The ambiguity that is created based on the Electoral College simply is unacceptable. When a person votes, there should not a discussion on whether or not it counts, which is one of the main arguments people make while trying to excuse not voting. The population of a state should not determine an election, the voters should. If we switch the popular vote, it will give individuals the chance to have true power in our democracy, not special interest groups that are determined to flip a state blue or red depending of the candidate, that is what local and state elections are for.
Even if a state leans Democratic or Republican, a person should be able to vote for their candidate knowing that their vote matters just as much as any other voter in any other state does. We should be creating a more transparent system, not an unethical one. The Electoral College is a terrible politician saving grace because instead of following the will of the voters, a small group chooses what is best for America.
Con: The Electoral College is Essential to Revealing the Voices of All States
While not a perfect system, the Electoral College is a compromised form of voting that ensures that each state, regardless of size, is properly represented when the ballots come to town.
By Lenin O’Mahony
The Electoral College is not perfect, and it was never claimed to be. But it is most definitely the best option we have for electing a president to guide the states and territories that make up the United States of America. We may critique the faults of this system, and we may seek ways to improve the system, but if we rush to abandon the electoral college we will fail to see the faults in the alternative of a purely popular vote. We need to look at the function of the electoral college, and how our country has worked in order to see why it is important we keep this system.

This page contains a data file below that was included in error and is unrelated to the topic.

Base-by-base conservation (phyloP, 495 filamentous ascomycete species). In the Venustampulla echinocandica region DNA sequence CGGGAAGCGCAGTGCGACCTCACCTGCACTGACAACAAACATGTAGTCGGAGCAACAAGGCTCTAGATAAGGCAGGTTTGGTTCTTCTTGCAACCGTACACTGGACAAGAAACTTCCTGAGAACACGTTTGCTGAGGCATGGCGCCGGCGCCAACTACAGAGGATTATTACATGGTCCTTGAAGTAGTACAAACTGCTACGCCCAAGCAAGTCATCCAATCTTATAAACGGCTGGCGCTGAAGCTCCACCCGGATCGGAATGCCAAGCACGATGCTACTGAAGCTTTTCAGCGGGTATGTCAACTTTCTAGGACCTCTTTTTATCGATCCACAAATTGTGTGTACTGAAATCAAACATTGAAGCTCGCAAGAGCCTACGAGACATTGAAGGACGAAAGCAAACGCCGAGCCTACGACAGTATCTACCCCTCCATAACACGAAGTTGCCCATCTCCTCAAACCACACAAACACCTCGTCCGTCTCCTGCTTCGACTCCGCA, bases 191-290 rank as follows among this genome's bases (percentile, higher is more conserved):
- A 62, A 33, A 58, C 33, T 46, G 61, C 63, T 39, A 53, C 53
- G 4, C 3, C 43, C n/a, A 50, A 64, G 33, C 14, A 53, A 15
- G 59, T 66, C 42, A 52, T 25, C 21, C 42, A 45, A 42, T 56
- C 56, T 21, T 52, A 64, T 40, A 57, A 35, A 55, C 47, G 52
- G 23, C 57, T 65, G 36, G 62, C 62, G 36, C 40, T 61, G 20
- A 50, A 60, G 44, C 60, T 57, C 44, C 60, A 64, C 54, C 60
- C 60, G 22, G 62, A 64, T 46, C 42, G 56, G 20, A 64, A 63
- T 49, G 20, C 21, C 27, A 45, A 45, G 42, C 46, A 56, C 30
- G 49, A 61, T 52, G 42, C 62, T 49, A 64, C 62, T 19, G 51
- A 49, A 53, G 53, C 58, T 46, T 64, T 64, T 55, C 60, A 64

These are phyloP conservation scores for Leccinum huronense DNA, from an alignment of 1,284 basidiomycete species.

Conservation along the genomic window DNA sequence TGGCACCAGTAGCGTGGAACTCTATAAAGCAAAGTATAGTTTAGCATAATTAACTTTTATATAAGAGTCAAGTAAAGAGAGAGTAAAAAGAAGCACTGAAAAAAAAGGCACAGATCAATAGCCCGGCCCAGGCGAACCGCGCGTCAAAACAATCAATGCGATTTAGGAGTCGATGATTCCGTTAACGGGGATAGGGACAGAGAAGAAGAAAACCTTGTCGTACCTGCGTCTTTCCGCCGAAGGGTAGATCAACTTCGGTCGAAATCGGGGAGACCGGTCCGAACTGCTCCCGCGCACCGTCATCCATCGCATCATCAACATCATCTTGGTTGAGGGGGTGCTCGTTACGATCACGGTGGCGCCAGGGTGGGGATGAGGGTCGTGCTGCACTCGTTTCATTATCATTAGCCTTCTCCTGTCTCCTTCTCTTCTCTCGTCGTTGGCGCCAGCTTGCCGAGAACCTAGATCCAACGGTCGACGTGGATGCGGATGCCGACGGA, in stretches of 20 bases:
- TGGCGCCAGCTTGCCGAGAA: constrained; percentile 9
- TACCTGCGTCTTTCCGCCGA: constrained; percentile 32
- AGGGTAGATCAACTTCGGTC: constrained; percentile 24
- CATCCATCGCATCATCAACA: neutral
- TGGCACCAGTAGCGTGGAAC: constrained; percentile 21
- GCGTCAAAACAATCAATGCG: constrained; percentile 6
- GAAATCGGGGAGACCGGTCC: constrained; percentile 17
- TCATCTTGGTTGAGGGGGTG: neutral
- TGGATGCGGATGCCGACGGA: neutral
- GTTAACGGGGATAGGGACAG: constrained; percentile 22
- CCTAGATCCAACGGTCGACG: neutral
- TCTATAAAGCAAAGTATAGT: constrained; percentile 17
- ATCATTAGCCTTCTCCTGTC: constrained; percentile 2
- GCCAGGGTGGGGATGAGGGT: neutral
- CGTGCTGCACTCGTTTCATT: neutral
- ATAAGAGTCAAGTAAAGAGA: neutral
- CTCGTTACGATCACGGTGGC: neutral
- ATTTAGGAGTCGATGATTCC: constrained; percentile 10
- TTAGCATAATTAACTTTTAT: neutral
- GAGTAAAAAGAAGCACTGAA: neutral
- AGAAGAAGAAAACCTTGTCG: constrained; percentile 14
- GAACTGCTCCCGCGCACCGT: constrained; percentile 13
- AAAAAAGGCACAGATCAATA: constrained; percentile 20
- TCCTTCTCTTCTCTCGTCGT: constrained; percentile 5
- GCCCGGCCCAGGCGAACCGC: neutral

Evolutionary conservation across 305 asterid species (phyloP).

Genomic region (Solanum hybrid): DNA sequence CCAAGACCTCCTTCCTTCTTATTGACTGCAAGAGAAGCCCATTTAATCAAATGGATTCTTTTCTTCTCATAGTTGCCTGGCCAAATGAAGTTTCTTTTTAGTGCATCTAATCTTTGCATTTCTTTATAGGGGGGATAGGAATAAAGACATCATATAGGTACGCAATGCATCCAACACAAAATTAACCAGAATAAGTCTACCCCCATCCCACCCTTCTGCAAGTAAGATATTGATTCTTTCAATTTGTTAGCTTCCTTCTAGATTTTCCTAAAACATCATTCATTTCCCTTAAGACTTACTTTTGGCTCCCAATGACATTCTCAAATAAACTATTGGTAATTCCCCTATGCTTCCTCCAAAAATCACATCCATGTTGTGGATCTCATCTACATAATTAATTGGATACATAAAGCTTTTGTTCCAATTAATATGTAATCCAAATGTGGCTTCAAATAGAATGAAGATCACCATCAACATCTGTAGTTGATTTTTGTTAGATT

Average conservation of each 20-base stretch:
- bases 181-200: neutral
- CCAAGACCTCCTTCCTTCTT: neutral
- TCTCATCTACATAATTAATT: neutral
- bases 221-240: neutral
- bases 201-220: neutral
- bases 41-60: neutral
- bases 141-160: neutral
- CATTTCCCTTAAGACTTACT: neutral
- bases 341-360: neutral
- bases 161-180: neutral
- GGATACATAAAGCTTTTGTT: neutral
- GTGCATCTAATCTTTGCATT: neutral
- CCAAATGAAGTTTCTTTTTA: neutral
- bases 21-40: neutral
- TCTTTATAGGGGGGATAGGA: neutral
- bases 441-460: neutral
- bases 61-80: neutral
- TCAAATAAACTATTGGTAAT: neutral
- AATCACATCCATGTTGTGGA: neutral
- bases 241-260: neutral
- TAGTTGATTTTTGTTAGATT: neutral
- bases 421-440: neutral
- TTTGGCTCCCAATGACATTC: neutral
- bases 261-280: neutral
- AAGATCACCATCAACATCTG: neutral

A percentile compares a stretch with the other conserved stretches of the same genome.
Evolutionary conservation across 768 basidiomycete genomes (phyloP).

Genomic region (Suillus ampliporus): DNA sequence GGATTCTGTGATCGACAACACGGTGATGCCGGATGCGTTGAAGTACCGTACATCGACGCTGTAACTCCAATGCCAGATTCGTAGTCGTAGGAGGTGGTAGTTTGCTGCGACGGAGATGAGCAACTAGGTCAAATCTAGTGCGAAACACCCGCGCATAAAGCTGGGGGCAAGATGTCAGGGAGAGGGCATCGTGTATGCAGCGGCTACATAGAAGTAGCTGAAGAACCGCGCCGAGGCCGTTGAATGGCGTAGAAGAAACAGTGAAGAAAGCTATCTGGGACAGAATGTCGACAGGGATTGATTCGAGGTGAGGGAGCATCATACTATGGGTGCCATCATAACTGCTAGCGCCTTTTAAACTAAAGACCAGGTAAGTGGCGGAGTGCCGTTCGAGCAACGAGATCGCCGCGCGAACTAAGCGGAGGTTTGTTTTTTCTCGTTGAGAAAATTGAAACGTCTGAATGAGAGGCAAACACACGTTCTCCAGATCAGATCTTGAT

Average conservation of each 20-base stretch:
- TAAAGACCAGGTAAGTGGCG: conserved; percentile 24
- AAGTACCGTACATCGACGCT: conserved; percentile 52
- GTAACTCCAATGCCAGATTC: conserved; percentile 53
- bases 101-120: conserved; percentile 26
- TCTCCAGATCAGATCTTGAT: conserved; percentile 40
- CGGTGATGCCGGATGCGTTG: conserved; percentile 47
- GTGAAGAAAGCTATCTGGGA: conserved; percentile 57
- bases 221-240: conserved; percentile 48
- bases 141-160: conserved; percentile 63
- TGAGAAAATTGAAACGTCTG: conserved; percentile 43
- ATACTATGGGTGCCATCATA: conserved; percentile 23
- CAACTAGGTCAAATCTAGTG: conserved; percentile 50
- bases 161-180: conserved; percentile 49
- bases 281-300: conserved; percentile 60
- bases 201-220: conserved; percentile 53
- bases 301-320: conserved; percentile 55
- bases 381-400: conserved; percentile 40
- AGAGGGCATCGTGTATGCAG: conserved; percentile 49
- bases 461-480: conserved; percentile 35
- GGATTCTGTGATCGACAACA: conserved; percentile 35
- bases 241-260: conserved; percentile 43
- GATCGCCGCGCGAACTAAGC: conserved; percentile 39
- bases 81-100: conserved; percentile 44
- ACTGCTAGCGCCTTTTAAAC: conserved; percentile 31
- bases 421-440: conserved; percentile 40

First, there is the history of the Electoral College. This system was born from compromise. Smaller states were concerned about being overshadowed by New York, Virginia, and Pennsylvania. Early on there were suggestions of state legislatures electing the president, and each state having a singular vote, or even possibly having Congress elect the president. The Electoral College was the decided compromise, where each state would have the people vote in a popular election, and the winner of that state would win the electoral votes, the number of which would be determined by the representatives in Congress. This way smaller states would have higher standing in terms of the election of the president, and the people would still be valued in that process.
We are made up of separate states with separate governments and state laws. It is important we do not overlook the importance of these states, and the states we live in. We focus so much on the federal government, on federal elections, we forget how much our lives are actually affected and governed by our states. States are responsible for the planning and paying of roads, public education, provide water, run emergency services, license professions, and arrange elections. That means that the water we drink everyday, the water our children drink, is under the control of our state officials. The safety and cleanliness of our roads is again, decided by the state we live in. Everything from the trustworthiness of our professionals to the quality of our fire departments, police, and medical services, is under the state. Each state operates separately, with different governments, laws, and systems.